Senate of Canada committee cites Nordicity expert testimony and research in new report
in Ottawa on Jul 20, 2015

OTTAWA – July 2015 – On 20 July 2015, the Standing Senate Committee on Transport and Communications published its comprehensive report, Time for Change: The CBC/Radio-Canada in the Twenty-first Century.

Tasked in December 2013 with “an Order of Reference to examine the challenges facing the CBC/Radio Canada in the changing broadcasting and communications environment”, the Standing Senate Committee held over 40 hearings, site visits and fact-finding missions, resulting in this report.

As part of the extensive review, Nordicity partner Dustin Chodorowicz and manager Stephen Hignell were called upon as expert witnesses by the Standing Senate Committee to provide broadcast expert witness testimony. Nordicity’s report for CBC/Radio-Canada, "Analysis of Government Support for Public Broadcasting and Other Culture in Canada", which included an comparison of 18 international public service broadcasting regimes, was also cited. The report culminates in a list of 22 recommendations to support the future of CBC/Radio-Canada, the Government of Canada, “as the CBC’s mandate, governance, funding and programming are modernized to reflect our current media environment”.

The recommendations included:


Recommendation 1: The 1991 Broadcasting Act be modernized to reflect the current environment.

Recommendation 2: CBC/Radio-Canada’s mandate be amended to include increases in the presentation of Canadian history and Canadian film.

Recommendation 3: CBC/Radio-Canada ensure that its programming reflects all regions of Canada.



Recommendation 4: CBC/Radio-Canada’s Board of Directors appoint and manage the president and CEO.

Recommendation 5: CBC/Radio-Canada appear before and report annually to the appropriate committees of both Houses of Parliament.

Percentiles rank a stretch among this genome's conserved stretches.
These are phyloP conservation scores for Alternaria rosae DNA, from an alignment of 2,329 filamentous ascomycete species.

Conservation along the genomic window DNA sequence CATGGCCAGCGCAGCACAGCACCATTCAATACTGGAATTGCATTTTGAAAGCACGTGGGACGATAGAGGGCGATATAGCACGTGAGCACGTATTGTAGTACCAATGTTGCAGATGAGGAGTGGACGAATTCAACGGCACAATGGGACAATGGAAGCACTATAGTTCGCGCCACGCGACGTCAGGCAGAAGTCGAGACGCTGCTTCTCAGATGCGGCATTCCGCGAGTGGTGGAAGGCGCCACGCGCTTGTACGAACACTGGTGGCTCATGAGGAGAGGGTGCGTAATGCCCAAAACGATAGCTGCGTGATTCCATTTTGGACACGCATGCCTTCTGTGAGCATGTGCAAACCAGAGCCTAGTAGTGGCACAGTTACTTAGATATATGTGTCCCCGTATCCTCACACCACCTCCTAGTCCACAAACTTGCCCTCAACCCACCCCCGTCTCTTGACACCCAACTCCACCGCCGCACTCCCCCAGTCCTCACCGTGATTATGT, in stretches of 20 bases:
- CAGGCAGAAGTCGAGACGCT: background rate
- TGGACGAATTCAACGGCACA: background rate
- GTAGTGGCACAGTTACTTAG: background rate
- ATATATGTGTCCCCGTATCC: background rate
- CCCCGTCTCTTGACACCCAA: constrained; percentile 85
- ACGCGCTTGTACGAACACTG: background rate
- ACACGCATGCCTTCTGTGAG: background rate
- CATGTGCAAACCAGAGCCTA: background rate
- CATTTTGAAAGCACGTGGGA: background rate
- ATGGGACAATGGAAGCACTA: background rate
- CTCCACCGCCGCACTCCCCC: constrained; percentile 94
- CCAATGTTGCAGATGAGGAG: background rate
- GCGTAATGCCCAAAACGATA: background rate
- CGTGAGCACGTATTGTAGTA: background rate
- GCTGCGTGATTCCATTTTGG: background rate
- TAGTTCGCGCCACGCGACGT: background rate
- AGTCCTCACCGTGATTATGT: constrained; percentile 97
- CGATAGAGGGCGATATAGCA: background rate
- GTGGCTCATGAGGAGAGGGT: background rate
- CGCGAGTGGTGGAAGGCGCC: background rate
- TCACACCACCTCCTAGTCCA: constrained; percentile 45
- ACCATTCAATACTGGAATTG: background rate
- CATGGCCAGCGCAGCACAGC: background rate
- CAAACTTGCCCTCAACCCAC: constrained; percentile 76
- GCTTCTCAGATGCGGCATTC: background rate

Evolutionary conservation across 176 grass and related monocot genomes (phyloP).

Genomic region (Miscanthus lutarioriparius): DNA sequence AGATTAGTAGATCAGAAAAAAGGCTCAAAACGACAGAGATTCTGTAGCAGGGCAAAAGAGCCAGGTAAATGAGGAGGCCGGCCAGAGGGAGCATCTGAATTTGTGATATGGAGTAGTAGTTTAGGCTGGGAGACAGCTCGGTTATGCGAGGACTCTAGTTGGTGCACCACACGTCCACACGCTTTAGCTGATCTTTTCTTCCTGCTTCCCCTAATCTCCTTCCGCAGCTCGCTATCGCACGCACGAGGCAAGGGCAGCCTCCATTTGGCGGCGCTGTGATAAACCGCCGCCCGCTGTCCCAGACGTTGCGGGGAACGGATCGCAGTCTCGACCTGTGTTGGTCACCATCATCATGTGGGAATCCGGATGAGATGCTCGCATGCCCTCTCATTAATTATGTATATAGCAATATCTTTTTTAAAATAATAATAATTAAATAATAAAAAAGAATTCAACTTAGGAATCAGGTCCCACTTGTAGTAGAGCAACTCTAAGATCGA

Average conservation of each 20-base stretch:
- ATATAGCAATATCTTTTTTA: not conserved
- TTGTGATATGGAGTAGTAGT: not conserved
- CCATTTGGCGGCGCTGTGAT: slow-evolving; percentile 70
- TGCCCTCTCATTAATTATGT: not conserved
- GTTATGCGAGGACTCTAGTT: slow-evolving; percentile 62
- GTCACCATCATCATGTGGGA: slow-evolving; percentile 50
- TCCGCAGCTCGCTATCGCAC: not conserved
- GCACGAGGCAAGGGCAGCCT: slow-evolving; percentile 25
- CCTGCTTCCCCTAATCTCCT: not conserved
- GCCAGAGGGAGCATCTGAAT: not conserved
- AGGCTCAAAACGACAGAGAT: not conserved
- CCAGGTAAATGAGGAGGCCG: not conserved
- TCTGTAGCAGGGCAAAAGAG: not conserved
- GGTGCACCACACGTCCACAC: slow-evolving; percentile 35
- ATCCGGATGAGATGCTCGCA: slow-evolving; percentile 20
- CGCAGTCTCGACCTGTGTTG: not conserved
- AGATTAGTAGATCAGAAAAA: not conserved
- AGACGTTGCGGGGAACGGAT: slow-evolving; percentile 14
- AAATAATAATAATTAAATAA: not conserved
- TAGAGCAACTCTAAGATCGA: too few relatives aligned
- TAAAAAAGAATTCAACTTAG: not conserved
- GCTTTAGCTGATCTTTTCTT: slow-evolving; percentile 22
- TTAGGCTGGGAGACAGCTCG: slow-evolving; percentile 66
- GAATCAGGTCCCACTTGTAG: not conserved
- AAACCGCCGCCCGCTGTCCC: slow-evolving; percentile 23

Recommendation 6: CBC/Radio-Canada be more transparent in its operations, specifically with regard to the disclosure of financial information, procurement and contracts, and salaries; and it must make such disclosures easily accessible to the public.

Recommendation 7: The Corporation’s content be archived (CBC/Radio-Canada Library) to enable easy access by Canadians.

Recommendation 8: CBC/Radio-Canada divest itself of its current real estate holdings and lease facilities and office space required for its operations.

Recommendation 9: To the extent possible for efficiency and to minimize the CBC/Radio-Canada’s administrative burden, the Corporation’s management and administrative functions be consolidated to the current head office located in the National Capital Region, while ensuring the maintenance of an operational presence in each region of Canada for all anglophones and francophones on the English and French networks, and on other platforms. (The regions are: Atlantic Canada, Quebec, Ontario, the Prairies, British Columbia, and the North.)

Recommendation 10: As a public broadcaster, the CBC/Radio-Canada must be mindful of its use of public funds, and review all non-executive salaries and compensation to ensure they are in line with those for comparable positions with private broadcasters.

Recommendation 11: The Board of Directors of the CBC/Radio-Canada conduct a thorough review of all internal policies to reverse the trend of implementing effective policy only after serious incidents have occurred, and to ensure that such policies reflect a modern professional workplace.